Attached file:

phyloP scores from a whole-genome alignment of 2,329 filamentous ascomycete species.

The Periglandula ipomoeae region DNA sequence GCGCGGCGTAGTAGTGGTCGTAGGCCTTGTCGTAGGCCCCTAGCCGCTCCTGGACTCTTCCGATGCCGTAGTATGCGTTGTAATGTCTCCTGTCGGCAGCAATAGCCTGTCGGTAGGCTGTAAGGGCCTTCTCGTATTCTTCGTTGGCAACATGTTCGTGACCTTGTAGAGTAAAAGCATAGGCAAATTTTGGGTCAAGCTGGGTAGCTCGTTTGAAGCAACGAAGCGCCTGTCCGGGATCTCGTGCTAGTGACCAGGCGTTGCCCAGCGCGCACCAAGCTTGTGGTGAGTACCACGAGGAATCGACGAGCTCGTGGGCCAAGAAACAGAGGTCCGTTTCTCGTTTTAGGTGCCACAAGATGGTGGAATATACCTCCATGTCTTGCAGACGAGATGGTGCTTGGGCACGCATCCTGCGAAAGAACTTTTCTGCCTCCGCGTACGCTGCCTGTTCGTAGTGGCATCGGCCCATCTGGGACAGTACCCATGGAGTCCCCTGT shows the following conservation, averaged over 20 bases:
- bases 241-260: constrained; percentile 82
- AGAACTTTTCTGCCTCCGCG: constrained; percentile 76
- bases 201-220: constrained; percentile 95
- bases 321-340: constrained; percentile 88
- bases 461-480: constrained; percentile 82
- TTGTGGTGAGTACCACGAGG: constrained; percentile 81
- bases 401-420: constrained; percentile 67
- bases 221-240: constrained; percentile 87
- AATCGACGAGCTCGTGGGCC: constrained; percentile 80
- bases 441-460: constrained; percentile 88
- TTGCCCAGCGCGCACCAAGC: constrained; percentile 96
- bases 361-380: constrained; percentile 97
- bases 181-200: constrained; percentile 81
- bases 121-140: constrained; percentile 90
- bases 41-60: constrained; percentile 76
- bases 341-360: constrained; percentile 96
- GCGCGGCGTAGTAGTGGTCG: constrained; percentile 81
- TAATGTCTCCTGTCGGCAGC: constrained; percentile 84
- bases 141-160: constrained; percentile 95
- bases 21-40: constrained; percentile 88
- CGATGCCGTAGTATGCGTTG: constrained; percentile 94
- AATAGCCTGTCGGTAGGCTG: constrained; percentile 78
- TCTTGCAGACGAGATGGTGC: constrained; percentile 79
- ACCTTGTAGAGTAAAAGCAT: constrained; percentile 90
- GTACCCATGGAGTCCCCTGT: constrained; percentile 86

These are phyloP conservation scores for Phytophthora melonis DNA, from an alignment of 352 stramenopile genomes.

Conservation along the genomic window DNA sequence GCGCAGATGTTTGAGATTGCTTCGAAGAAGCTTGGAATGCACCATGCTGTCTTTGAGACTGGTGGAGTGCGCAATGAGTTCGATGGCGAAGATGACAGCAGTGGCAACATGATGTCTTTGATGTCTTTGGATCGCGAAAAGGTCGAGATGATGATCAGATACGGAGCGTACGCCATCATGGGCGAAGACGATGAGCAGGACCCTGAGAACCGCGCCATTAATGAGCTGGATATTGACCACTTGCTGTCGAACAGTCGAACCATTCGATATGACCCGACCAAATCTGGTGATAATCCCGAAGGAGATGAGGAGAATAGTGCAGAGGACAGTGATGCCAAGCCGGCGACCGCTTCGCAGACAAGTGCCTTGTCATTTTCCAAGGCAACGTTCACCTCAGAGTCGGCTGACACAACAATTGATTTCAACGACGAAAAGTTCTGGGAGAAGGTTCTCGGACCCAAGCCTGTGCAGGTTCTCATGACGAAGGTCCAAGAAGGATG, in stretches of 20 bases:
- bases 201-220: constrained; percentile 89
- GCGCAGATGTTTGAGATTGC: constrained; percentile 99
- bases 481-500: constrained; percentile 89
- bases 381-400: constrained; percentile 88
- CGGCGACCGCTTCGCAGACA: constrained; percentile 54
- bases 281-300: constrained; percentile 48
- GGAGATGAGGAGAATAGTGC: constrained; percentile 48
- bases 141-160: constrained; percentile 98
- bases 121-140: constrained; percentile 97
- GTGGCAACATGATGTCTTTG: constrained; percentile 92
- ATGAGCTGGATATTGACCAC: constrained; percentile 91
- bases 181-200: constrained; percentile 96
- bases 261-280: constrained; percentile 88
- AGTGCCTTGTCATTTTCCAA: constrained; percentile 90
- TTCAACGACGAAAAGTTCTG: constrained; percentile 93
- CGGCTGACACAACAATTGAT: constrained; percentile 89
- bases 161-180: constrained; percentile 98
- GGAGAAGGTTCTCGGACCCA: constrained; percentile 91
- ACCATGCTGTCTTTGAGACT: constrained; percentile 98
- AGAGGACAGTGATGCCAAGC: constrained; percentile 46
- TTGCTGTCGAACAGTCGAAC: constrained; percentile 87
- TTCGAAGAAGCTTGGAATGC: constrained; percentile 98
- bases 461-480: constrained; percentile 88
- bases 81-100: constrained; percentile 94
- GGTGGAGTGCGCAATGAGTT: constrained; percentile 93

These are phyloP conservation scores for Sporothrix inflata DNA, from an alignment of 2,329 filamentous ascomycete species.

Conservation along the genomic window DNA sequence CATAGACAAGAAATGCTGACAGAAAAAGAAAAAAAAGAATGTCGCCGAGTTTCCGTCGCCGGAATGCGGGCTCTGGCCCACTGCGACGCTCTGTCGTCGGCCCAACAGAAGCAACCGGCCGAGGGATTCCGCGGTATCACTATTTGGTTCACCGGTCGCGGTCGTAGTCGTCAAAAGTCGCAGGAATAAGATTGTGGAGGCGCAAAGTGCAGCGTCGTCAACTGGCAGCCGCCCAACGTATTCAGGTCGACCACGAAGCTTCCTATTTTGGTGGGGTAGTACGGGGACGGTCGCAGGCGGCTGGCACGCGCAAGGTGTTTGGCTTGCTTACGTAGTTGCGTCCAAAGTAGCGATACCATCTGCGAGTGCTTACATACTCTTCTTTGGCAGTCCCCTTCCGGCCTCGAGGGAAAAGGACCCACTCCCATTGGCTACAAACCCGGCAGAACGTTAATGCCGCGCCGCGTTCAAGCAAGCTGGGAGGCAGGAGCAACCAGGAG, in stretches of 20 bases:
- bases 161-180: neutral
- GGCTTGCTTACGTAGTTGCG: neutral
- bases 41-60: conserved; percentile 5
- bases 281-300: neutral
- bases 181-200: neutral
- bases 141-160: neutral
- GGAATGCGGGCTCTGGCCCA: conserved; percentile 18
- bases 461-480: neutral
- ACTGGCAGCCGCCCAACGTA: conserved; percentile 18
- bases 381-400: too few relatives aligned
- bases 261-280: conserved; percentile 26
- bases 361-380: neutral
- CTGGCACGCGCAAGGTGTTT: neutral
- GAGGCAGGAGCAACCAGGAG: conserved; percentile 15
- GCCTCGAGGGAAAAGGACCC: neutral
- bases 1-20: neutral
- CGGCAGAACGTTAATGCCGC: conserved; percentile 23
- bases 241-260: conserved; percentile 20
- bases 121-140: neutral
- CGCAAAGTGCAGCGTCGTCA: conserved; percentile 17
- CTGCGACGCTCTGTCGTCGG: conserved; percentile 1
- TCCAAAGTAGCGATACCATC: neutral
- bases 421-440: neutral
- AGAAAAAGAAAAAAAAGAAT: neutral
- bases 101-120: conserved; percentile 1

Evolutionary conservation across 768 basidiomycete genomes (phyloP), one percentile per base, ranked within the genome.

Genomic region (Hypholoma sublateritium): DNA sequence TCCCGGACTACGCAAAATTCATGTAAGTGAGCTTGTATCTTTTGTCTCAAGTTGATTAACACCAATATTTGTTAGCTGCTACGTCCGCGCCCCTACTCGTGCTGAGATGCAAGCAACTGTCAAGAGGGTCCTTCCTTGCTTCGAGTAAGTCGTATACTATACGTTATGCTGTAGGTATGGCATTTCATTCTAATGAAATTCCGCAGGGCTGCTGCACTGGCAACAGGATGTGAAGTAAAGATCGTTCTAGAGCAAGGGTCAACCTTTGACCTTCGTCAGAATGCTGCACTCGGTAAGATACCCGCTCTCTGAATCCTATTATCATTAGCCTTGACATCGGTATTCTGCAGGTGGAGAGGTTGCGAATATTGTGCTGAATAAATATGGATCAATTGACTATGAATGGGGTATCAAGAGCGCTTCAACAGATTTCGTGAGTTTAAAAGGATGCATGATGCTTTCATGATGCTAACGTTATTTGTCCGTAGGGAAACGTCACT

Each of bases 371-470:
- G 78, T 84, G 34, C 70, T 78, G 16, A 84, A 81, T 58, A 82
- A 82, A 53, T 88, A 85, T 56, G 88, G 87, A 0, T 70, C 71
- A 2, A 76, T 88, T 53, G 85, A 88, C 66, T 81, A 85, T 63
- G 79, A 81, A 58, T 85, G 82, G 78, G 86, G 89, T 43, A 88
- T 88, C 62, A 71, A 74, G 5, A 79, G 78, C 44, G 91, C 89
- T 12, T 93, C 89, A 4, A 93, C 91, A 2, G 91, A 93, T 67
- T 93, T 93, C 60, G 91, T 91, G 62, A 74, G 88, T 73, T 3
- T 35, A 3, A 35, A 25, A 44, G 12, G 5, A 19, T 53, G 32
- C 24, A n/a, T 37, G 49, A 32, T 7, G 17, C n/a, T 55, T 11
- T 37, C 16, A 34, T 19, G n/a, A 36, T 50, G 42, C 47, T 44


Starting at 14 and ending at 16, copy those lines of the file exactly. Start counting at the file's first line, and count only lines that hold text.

- bases 361-380: constrained; percentile 97
- bases 181-200: constrained; percentile 81
- bases 121-140: constrained; percentile 90